The best 12 questions to ask an employee during their performance review
Performance reviews can be powerful tools when used correctly as they create a strong line of communication between manager and employee which constantly stays open. You can use this line to tweak performance issues and to reinforce positive work which increases productivity and improves overall workplace morale. To make the most of the reviews in your firm, here are 12 performance review questions that you need to be asking.
12 performance review questions
Throughout the year, whether during informal catch-ups or formal meetings, you can use some or all of these to help structure your conversation. Remember that your employees may have ideas or topics that they want to discuss as well so make sure that each conversation has a balanced mix of both.
Research has shown that there are 12 topics that individuals typically want to discuss with their Manager, so here are some example performance review questions that you can ask in each area.
1. Feedback – how do you feel your performance has been?
Many employees want constructive feedback on their performance at work so discuss this with them, asking them their views at first. Use a feedback model with them (e.g. SBO – Situation, Behaviour, Outcome/Impact) to review their performance and suggest what could be done differently. (Here’s a guide on managing low performers)
2. Strengths/areas for development – what do you do really well? What do you need to improve on?
Always ask what they think are their strengths and weaknesses first before giving your opinion as this provides a better-rounded discussion. Approach their areas for improvement in a positive way such as highlighting specific examples of where they may have already made steps in the right direction.
3. Work relationships – how effective are your relationships with colleagues and clients?
Relationships are essential to workplace productivity and morale and therefore, output, so this is an essential performance review question to ask. Make sure to review the quality of these relationships and work together on how these can be improved.
4. Progress – have you achieved your current objectives?
Reviewing current objectives and whether these have been met is an important area to cover in your performance reviews. Look at if they have been met (if not, why not?), if they still apply, and where appropriate, agree on new objectives for the next 3 months.
5. Expectations – do you know what is expected of you?
Clarify what you expect from your employee in terms of their performance and their progress. Make sure that they are clear on how their objectives will be measured and what success looks like to you. This should be a discussion, not a lecture.
6. Current development – do you feel that any development is needed for your role?
Discuss whether any development is required to ensure that they can meet their objectives in their current role. Whether it is their own personal development or something that needs to be done on your end, discuss and agree on the next steps.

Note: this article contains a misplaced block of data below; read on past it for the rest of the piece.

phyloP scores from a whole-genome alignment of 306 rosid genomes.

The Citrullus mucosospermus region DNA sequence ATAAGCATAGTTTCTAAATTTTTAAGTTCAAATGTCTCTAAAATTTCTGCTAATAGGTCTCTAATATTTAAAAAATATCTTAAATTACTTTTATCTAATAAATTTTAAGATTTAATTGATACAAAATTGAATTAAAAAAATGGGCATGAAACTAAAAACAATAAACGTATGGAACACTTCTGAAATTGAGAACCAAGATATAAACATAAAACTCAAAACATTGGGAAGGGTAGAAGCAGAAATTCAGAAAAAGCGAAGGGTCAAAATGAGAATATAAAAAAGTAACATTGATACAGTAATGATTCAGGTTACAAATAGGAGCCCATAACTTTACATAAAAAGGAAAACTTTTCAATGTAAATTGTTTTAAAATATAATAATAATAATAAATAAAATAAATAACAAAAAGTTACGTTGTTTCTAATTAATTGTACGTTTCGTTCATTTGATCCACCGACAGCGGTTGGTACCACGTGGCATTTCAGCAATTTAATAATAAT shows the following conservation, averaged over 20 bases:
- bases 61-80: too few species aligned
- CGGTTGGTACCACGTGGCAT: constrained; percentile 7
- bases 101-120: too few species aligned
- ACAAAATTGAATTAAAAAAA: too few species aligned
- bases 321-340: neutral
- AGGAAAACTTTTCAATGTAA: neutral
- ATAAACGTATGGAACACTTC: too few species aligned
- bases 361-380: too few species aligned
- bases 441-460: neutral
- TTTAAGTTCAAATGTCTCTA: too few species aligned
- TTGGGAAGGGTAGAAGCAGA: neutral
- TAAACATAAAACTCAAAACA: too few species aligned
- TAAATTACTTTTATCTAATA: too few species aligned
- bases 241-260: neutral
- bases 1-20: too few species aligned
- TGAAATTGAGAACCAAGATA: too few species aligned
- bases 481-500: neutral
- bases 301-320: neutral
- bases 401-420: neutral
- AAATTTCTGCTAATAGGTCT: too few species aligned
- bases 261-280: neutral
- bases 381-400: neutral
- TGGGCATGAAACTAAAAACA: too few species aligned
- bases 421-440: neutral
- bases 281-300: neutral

7. The firm – are you aware of the future direction of this firm?
Your staff needs to be clear on your firm’s overall objectives and future direction to work effectively and efficiently, so update them on the firm’s strategy. Keep this brief but cover the external environment and influences as well (find out how to get staff to support your growth plans).
8. Aspirations – where do you see yourself in 5 years?
Ask your employee about their career aspirations and devise a plan with them to help them get there. There may just be future opportunities in the organisation that they can go for but they’ll need to work on certain areas or complete certain training first.
9. External opportunities – what opportunities are the most appealing to you (in or outside of the firm)?
Some individuals may want to talk about opportunities outside of the firm, especially if they reach a certain level and cannot progress anymore, so consider discussing this with them including what is most appealing about these opportunities. Maybe there are opportunities within the firm that are similar. Alternatively, if they ask this question, you don’t have to discuss it if you don’t want to.
10. Future development – what goals have you set and what do you need to work on to meet your aspirations?
Helping your employees meet their goals by providing them with any support that you can could increase their motivation and productivity. Discuss this with them and see what you can do.
11. Work in general – how do you feel about your work?
What is good or not so good about their work? How do they feel about their role and work now as well as in the future? Getting your own feedback from your employees can help you make improvements which will increase workplace morale and ultimately output.
12. Work-life balance – what is your work-life balance currently like?
It might be great or it might be suffering. By asking your employees if there is anything they would change about their work-life balance, you can make sure that you are giving them the support that they need.
By making the most of your reviews with a couple or all of these 12 performance review questions, you can make sure that you have a structured conversation that covers all of the main topics.